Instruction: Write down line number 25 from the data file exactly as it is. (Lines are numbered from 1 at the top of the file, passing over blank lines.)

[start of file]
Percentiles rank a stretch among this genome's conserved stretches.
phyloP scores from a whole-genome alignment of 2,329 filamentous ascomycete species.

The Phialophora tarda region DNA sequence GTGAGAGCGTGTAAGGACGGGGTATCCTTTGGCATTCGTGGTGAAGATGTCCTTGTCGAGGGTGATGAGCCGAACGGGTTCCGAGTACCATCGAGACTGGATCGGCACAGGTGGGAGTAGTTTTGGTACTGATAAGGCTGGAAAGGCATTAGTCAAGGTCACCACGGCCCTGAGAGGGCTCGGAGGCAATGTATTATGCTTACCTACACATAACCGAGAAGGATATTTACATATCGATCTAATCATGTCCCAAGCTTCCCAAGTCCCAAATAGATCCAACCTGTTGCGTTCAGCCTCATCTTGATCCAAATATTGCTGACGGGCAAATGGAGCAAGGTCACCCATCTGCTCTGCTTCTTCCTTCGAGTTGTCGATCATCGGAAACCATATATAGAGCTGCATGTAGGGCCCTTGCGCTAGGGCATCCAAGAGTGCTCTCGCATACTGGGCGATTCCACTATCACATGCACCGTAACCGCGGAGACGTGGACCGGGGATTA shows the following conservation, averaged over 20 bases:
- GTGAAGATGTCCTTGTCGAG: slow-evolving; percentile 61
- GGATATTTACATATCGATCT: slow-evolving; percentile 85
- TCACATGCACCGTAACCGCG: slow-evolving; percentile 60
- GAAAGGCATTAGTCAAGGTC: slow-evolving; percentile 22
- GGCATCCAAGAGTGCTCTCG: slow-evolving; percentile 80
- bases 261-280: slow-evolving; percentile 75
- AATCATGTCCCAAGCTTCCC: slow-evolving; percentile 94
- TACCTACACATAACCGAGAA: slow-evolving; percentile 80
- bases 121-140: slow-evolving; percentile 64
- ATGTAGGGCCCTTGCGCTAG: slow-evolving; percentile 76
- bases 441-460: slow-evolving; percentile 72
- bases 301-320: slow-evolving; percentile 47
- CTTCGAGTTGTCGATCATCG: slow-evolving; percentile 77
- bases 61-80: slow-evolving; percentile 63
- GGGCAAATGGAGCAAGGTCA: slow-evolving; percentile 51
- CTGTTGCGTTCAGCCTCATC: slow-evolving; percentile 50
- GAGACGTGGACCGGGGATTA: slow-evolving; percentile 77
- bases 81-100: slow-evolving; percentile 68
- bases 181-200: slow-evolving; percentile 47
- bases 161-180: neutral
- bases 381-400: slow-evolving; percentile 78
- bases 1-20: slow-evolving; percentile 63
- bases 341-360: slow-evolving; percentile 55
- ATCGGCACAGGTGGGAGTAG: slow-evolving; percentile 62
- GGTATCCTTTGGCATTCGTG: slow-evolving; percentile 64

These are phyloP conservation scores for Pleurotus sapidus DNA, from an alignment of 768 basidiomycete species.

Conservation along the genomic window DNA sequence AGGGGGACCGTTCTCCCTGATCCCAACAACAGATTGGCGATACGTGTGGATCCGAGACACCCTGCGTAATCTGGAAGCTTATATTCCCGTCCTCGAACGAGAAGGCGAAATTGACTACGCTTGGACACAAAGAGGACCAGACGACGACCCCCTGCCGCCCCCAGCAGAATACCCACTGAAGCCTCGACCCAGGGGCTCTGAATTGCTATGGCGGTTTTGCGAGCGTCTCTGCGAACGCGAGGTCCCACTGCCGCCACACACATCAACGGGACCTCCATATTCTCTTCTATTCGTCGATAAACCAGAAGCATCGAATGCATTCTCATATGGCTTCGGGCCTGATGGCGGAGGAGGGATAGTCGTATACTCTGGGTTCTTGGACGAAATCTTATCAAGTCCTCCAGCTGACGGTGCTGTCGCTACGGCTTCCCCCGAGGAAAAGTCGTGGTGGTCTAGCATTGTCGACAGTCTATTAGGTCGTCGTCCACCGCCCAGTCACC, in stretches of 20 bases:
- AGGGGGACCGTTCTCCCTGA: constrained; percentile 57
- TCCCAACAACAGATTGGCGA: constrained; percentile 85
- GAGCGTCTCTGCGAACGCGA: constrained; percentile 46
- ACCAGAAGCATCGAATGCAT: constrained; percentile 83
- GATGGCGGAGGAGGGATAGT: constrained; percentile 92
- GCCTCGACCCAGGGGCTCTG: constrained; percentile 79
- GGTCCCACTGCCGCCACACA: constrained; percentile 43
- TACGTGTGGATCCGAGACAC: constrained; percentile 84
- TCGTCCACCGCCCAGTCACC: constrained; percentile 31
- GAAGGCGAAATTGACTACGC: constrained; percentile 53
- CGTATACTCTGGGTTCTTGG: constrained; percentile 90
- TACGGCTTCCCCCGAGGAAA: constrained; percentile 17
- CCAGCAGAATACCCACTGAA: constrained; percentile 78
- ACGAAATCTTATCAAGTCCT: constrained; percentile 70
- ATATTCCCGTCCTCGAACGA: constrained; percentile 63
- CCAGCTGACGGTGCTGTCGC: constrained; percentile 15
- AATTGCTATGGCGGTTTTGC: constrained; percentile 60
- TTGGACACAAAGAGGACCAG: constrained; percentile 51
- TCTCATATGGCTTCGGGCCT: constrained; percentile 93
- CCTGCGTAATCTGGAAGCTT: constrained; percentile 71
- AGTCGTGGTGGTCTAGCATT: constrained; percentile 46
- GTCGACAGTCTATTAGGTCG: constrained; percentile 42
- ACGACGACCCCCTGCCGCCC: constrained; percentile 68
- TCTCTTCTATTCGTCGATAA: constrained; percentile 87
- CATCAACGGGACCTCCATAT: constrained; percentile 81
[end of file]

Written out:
- bases 1-20: slow-evolving; percentile 63